Numerous flights followed between Hong Kong and Maryland for his monthly chemo infusions. Then the tumour returned with a vengeance. JP had his second major brain surgery last summer – after a lengthy disagreement between the health insurance adjusters and Johns Hopkins administrators. But the surgeons performed another successful surgery on JP, once again removing the entire tumour entwined in his brain. The doctors told the Castillos they would not perform brain surgery on JP in the future, since ongoing biotherapy would keep the tumour from growing.

“I was kind of nervous about when I would wake up from the eighthour surgery,” JP says. “With the second surgery, I had to stay in the hospital longer, my sodium levels were really high. I peed six times a day, which dehydrated me. They wouldn’t release me. I stayed a week. When they took my catheters out from my taped hands, when they emptied the urine, I would pray with my mom. That was hard.

“Now I get monthly injections” JP explains. “My mom gives me a shot in the butt every 28 days. I feel fine. The next day I get side effects – stomach ache, vomiting. I feel the effects for about a week.” Diana says she feels sick herself seeing JP experience this. The biotherapy shots, called Somatuline Depot, suppress JP’s tumour cells and may help control his growth hormones. It’s used when surgery or radiotherapy haven’t worked. “If it keeps JP alive,” Diana says, “It’s worth it.”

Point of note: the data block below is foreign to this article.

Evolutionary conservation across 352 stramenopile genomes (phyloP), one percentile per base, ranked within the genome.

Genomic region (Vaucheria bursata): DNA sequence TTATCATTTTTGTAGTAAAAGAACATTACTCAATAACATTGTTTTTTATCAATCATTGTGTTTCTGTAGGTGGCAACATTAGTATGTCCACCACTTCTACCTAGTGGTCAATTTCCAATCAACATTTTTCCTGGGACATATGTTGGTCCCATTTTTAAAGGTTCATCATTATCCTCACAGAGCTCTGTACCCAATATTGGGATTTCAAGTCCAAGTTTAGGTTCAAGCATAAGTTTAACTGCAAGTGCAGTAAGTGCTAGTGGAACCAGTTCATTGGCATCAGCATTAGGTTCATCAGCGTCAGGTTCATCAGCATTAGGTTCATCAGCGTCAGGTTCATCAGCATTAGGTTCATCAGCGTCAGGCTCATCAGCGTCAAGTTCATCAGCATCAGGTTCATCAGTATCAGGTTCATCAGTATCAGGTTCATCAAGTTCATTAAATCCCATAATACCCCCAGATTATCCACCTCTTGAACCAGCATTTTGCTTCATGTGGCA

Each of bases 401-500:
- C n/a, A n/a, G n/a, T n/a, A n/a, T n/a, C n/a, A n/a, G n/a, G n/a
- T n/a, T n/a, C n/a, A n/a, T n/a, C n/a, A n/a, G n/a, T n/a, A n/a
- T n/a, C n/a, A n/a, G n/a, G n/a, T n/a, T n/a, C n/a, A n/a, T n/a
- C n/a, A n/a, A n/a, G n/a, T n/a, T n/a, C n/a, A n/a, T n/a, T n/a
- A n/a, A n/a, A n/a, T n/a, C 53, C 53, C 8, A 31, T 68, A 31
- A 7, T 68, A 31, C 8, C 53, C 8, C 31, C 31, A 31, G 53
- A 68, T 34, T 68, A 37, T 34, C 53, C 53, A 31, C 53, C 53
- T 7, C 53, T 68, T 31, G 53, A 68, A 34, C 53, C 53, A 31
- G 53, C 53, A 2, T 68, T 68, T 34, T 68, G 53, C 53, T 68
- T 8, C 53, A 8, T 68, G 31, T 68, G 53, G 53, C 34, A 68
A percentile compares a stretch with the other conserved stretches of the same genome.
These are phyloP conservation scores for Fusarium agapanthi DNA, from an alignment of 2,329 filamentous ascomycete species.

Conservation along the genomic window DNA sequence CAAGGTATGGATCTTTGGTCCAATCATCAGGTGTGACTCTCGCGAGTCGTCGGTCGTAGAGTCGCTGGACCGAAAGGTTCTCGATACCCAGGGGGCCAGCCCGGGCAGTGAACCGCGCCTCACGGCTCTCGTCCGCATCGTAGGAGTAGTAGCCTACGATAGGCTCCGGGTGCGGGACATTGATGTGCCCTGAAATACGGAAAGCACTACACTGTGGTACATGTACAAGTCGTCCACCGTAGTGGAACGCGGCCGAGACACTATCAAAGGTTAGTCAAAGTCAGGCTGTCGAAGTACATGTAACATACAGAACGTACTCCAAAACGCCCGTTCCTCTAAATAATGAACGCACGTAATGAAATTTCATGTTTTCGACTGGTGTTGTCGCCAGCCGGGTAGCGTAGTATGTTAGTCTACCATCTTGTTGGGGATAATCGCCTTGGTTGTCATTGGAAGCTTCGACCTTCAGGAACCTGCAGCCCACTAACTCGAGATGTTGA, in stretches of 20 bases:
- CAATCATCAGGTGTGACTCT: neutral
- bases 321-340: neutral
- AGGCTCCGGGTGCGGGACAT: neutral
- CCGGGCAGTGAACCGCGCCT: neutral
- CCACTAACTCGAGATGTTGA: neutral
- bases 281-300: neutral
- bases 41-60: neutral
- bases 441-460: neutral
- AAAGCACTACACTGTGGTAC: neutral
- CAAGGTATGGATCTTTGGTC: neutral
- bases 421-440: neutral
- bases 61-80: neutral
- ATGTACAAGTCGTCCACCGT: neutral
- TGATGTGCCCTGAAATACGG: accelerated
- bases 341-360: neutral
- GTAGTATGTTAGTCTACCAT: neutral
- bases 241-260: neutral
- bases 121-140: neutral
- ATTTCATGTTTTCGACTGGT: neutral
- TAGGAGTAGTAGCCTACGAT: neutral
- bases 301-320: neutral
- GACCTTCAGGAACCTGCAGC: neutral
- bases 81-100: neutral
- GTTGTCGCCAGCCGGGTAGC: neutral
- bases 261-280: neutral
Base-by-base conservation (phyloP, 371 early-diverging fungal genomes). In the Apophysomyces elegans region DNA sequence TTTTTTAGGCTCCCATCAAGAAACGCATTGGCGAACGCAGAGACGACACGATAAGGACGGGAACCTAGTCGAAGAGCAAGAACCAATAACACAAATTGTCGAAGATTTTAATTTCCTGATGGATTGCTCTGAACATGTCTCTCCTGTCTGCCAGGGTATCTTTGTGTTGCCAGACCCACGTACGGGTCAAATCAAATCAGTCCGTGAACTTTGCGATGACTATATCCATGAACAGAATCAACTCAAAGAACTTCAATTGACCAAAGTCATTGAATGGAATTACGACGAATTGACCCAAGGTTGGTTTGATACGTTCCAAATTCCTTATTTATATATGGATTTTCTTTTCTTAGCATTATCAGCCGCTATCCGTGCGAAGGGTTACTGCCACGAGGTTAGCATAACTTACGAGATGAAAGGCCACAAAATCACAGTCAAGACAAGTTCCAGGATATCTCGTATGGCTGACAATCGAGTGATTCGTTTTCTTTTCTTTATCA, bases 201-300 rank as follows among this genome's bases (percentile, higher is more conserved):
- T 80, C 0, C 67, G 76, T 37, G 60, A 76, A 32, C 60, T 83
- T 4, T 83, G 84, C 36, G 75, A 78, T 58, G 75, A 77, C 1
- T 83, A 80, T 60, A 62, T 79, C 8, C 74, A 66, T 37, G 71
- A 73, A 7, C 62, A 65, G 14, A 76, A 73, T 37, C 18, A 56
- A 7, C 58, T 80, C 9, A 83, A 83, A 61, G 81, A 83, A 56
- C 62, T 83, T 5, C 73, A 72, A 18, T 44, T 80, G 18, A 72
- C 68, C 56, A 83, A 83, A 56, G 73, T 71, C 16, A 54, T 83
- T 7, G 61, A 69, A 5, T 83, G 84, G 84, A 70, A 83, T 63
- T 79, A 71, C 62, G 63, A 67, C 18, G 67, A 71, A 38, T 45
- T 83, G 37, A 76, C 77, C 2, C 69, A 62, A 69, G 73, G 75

JP crawling under a bridge made by his DBIS classmates’ hands – symbolising he’s not alone in what he’s going through.

Living life to the fullest

Looking on the bright side, JP says his height offers some benefits. “If I didn’t have gigantism, I wouldn’t get as much attention. Everyone wants to be noticed and appreciated and it feels good.” He admits, smiling, “It helps out in basketball, too.”

JP’s the Center and he recalls the day his basketball coach asked him to play in the higher age level. “I played a good game in November in the U14s. Then my coach asked me to play for the U16s with the Year 10s and Year 11s. It’s cool to be asked to play for a higher group, it will challenge me more. The rules are more aggressive when you get older.”